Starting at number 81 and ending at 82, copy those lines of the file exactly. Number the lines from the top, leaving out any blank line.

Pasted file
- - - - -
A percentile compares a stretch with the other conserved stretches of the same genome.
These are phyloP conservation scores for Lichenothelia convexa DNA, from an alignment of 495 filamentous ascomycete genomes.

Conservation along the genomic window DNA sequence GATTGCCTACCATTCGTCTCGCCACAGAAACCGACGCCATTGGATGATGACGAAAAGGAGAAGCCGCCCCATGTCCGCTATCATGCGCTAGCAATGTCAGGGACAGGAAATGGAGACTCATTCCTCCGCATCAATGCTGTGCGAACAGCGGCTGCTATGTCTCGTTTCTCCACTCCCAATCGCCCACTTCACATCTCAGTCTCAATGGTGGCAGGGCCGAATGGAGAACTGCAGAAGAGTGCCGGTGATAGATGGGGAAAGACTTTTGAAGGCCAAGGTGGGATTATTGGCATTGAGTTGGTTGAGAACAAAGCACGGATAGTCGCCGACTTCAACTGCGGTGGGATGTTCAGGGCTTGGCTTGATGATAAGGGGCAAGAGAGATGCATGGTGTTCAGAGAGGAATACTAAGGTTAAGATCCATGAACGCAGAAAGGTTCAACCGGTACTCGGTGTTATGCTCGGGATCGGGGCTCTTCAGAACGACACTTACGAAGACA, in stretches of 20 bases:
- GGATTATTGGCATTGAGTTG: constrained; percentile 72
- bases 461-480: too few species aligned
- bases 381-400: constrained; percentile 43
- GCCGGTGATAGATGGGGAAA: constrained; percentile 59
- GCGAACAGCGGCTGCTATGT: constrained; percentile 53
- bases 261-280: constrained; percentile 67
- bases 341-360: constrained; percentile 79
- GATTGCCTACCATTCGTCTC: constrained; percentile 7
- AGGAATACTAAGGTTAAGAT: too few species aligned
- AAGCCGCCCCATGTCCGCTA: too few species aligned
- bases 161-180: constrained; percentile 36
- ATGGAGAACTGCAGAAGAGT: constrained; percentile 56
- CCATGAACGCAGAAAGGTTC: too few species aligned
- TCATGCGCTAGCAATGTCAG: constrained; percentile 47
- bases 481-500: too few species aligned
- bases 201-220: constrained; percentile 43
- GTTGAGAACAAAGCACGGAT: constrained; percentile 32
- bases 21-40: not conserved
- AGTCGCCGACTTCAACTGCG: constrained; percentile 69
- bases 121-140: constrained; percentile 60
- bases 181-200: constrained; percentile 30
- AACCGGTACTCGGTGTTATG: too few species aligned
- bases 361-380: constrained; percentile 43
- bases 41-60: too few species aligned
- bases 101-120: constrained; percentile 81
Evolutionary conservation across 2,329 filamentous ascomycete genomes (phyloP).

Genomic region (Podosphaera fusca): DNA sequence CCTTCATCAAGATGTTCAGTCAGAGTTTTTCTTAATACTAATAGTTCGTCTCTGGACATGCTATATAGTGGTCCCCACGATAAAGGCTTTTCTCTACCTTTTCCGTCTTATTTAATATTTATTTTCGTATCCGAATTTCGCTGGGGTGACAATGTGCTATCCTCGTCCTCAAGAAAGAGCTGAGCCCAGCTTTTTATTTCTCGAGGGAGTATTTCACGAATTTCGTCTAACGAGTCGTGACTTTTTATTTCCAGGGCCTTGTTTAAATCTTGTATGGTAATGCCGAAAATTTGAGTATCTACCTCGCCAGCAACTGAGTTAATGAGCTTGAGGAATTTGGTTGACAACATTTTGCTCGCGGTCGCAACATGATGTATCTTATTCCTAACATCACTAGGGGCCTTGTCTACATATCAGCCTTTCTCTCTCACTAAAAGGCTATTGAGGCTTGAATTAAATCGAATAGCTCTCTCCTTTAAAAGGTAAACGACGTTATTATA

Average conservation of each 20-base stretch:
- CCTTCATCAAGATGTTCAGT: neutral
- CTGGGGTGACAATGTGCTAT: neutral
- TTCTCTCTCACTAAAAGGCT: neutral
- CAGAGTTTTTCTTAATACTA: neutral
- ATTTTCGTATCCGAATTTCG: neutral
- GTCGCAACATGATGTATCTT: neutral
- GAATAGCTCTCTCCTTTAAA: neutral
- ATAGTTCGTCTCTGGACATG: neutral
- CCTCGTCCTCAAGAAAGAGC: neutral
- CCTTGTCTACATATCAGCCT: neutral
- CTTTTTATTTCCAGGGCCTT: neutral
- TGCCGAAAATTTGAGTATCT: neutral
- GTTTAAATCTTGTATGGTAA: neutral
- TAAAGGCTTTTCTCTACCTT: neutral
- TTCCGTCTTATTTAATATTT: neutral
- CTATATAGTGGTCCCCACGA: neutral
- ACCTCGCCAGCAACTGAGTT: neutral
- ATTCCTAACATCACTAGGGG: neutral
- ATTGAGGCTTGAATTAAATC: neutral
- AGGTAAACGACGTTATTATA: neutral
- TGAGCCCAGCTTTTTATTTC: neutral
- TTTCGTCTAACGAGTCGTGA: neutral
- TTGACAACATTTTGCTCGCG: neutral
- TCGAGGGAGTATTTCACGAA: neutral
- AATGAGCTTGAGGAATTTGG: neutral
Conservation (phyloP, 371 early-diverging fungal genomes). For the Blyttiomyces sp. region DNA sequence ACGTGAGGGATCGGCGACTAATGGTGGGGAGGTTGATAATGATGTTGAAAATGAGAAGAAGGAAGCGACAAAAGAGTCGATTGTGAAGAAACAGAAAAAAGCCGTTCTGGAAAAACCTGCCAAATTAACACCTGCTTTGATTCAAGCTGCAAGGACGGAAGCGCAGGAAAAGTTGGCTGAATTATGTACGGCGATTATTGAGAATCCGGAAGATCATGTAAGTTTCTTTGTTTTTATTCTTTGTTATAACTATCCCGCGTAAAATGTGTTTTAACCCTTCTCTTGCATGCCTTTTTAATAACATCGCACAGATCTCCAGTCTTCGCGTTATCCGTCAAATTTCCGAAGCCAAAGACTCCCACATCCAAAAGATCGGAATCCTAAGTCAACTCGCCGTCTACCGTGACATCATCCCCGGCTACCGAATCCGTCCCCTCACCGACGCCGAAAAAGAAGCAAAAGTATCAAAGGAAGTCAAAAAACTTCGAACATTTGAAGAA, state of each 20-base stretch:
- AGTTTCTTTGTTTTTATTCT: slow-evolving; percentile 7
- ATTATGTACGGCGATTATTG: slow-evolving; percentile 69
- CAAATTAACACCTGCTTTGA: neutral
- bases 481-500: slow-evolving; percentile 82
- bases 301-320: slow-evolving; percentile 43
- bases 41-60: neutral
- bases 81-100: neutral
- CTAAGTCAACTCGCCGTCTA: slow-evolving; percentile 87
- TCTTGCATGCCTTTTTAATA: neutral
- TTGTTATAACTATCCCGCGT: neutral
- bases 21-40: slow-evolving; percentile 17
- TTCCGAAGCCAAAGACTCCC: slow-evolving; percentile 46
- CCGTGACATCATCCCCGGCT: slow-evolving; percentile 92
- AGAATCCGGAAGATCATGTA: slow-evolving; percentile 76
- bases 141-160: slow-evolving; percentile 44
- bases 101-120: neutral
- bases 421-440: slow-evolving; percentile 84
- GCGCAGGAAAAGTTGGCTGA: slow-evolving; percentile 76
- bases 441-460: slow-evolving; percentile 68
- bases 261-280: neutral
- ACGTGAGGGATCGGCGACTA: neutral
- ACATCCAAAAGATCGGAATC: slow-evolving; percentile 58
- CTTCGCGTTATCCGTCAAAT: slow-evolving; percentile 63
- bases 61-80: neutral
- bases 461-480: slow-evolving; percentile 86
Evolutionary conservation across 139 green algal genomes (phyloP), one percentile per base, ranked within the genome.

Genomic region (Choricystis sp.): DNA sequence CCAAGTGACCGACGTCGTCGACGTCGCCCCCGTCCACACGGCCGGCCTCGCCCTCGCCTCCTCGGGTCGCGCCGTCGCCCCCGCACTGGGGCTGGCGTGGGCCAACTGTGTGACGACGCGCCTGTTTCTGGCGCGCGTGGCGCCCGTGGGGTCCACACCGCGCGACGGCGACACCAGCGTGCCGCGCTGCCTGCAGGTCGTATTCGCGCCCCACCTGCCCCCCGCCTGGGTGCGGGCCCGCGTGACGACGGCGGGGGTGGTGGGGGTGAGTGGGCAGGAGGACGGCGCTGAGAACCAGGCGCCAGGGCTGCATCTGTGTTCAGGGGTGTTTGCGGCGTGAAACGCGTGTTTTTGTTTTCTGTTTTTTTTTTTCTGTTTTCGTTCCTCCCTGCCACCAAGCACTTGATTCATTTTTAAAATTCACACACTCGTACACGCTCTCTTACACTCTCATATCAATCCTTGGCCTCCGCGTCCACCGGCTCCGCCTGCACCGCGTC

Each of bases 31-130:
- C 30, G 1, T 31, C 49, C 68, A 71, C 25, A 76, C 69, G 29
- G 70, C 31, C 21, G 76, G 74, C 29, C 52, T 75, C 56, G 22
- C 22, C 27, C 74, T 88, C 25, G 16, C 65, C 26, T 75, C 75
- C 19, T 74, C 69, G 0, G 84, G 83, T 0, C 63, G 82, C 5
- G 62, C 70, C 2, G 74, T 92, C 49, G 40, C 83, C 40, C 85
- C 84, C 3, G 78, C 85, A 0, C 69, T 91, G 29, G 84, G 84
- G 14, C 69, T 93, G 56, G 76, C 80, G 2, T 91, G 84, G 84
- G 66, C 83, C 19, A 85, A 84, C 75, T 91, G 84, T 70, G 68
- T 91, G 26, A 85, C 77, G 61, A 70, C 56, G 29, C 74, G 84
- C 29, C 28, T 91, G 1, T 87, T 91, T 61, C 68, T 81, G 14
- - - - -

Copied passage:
- bases 61-80: neutral
- bases 461-480: slow-evolving; percentile 86